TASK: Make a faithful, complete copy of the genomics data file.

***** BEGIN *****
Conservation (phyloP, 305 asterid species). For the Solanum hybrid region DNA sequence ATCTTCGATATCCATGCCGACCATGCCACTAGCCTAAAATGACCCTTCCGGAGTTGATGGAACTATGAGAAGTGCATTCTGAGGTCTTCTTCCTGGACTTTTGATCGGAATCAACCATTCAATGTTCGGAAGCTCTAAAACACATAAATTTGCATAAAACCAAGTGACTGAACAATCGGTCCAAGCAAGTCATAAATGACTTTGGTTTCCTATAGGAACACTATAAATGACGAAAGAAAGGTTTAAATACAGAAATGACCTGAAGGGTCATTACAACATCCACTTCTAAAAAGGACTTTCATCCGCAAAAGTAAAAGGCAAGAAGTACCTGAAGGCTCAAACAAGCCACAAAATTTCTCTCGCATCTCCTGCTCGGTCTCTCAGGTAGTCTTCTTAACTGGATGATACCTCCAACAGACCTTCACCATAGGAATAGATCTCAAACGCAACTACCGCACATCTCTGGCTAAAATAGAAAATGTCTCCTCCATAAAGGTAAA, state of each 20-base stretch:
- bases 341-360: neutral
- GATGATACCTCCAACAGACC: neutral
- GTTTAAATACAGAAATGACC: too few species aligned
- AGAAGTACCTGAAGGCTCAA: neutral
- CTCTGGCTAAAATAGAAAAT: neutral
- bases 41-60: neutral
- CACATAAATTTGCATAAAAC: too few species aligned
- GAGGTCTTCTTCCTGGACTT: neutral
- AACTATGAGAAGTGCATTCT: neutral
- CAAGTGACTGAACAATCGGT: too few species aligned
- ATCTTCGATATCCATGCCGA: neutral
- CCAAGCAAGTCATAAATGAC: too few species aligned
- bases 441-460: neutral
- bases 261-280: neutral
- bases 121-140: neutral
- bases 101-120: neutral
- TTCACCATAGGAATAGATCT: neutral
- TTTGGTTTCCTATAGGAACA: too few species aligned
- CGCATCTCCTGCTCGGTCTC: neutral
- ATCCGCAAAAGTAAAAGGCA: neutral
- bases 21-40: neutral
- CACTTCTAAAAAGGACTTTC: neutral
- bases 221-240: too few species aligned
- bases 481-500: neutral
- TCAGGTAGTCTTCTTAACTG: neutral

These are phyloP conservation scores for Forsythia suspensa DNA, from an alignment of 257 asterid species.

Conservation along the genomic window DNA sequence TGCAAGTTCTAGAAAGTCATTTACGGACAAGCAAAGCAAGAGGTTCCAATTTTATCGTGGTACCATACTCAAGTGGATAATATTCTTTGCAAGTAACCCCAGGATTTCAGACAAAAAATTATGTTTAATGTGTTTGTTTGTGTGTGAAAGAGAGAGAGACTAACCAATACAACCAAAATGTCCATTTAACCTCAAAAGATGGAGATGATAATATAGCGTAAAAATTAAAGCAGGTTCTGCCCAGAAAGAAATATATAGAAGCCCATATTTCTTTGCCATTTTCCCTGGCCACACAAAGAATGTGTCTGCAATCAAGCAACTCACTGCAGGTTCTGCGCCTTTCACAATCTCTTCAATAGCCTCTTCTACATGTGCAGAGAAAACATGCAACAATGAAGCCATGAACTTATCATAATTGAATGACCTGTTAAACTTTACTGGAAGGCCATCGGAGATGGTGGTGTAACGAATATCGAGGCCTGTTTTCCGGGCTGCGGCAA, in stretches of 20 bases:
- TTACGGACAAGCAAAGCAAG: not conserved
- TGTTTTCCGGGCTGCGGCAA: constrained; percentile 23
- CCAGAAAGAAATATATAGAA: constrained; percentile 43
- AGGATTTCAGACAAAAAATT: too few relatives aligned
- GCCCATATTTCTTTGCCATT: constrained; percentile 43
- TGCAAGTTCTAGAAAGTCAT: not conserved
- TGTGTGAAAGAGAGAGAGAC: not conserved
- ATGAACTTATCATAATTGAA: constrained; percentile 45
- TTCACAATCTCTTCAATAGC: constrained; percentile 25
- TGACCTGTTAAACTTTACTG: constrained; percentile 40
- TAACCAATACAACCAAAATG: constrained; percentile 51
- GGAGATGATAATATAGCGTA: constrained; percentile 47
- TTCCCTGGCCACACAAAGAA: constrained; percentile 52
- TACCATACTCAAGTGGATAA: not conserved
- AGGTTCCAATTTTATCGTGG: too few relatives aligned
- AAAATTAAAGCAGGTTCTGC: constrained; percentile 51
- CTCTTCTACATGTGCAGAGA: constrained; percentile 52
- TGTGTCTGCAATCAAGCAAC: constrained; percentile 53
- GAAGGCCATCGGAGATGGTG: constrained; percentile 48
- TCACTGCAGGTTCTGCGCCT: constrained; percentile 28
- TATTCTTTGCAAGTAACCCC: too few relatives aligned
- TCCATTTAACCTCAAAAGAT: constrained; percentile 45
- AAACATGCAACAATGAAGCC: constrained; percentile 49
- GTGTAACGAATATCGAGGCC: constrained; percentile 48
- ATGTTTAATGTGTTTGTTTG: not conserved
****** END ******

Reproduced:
Conservation (phyloP, 305 asterid species). For the Solanum hybrid region DNA sequence ATCTTCGATATCCATGCCGACCATGCCACTAGCCTAAAATGACCCTTCCGGAGTTGATGGAACTATGAGAAGTGCATTCTGAGGTCTTCTTCCTGGACTTTTGATCGGAATCAACCATTCAATGTTCGGAAGCTCTAAAACACATAAATTTGCATAAAACCAAGTGACTGAACAATCGGTCCAAGCAAGTCATAAATGACTTTGGTTTCCTATAGGAACACTATAAATGACGAAAGAAAGGTTTAAATACAGAAATGACCTGAAGGGTCATTACAACATCCACTTCTAAAAAGGACTTTCATCCGCAAAAGTAAAAGGCAAGAAGTACCTGAAGGCTCAAACAAGCCACAAAATTTCTCTCGCATCTCCTGCTCGGTCTCTCAGGTAGTCTTCTTAACTGGATGATACCTCCAACAGACCTTCACCATAGGAATAGATCTCAAACGCAACTACCGCACATCTCTGGCTAAAATAGAAAATGTCTCCTCCATAAAGGTAAA, state of each 20-base stretch:
- bases 341-360: neutral
- GATGATACCTCCAACAGACC: neutral
- GTTTAAATACAGAAATGACC: too few species aligned
- AGAAGTACCTGAAGGCTCAA: neutral
- CTCTGGCTAAAATAGAAAAT: neutral
- bases 41-60: neutral
- CACATAAATTTGCATAAAAC: too few species aligned
- GAGGTCTTCTTCCTGGACTT: neutral
- AACTATGAGAAGTGCATTCT: neutral
- CAAGTGACTGAACAATCGGT: too few species aligned
- ATCTTCGATATCCATGCCGA: neutral
- CCAAGCAAGTCATAAATGAC: too few species aligned
- bases 441-460: neutral
- bases 261-280: neutral
- bases 121-140: neutral
- bases 101-120: neutral
- TTCACCATAGGAATAGATCT: neutral
- TTTGGTTTCCTATAGGAACA: too few species aligned
- CGCATCTCCTGCTCGGTCTC: neutral
- ATCCGCAAAAGTAAAAGGCA: neutral
- bases 21-40: neutral
- CACTTCTAAAAAGGACTTTC: neutral
- bases 221-240: too few species aligned
- bases 481-500: neutral
- TCAGGTAGTCTTCTTAACTG: neutral

These are phyloP conservation scores for Forsythia suspensa DNA, from an alignment of 257 asterid species.

Conservation along the genomic window DNA sequence TGCAAGTTCTAGAAAGTCATTTACGGACAAGCAAAGCAAGAGGTTCCAATTTTATCGTGGTACCATACTCAAGTGGATAATATTCTTTGCAAGTAACCCCAGGATTTCAGACAAAAAATTATGTTTAATGTGTTTGTTTGTGTGTGAAAGAGAGAGAGACTAACCAATACAACCAAAATGTCCATTTAACCTCAAAAGATGGAGATGATAATATAGCGTAAAAATTAAAGCAGGTTCTGCCCAGAAAGAAATATATAGAAGCCCATATTTCTTTGCCATTTTCCCTGGCCACACAAAGAATGTGTCTGCAATCAAGCAACTCACTGCAGGTTCTGCGCCTTTCACAATCTCTTCAATAGCCTCTTCTACATGTGCAGAGAAAACATGCAACAATGAAGCCATGAACTTATCATAATTGAATGACCTGTTAAACTTTACTGGAAGGCCATCGGAGATGGTGGTGTAACGAATATCGAGGCCTGTTTTCCGGGCTGCGGCAA, in stretches of 20 bases:
- TTACGGACAAGCAAAGCAAG: not conserved
- TGTTTTCCGGGCTGCGGCAA: constrained; percentile 23
- CCAGAAAGAAATATATAGAA: constrained; percentile 43
- AGGATTTCAGACAAAAAATT: too few relatives aligned
- GCCCATATTTCTTTGCCATT: constrained; percentile 43
- TGCAAGTTCTAGAAAGTCAT: not conserved
- TGTGTGAAAGAGAGAGAGAC: not conserved
- ATGAACTTATCATAATTGAA: constrained; percentile 45
- TTCACAATCTCTTCAATAGC: constrained; percentile 25
- TGACCTGTTAAACTTTACTG: constrained; percentile 40
- TAACCAATACAACCAAAATG: constrained; percentile 51
- GGAGATGATAATATAGCGTA: constrained; percentile 47
- TTCCCTGGCCACACAAAGAA: constrained; percentile 52
- TACCATACTCAAGTGGATAA: not conserved
- AGGTTCCAATTTTATCGTGG: too few relatives aligned
- AAAATTAAAGCAGGTTCTGC: constrained; percentile 51
- CTCTTCTACATGTGCAGAGA: constrained; percentile 52
- TGTGTCTGCAATCAAGCAAC: constrained; percentile 53
- GAAGGCCATCGGAGATGGTG: constrained; percentile 48
- TCACTGCAGGTTCTGCGCCT: constrained; percentile 28
- TATTCTTTGCAAGTAACCCC: too few relatives aligned
- TCCATTTAACCTCAAAAGAT: constrained; percentile 45
- AAACATGCAACAATGAAGCC: constrained; percentile 49
- GTGTAACGAATATCGAGGCC: constrained; percentile 48
- ATGTTTAATGTGTTTGTTTG: not conserved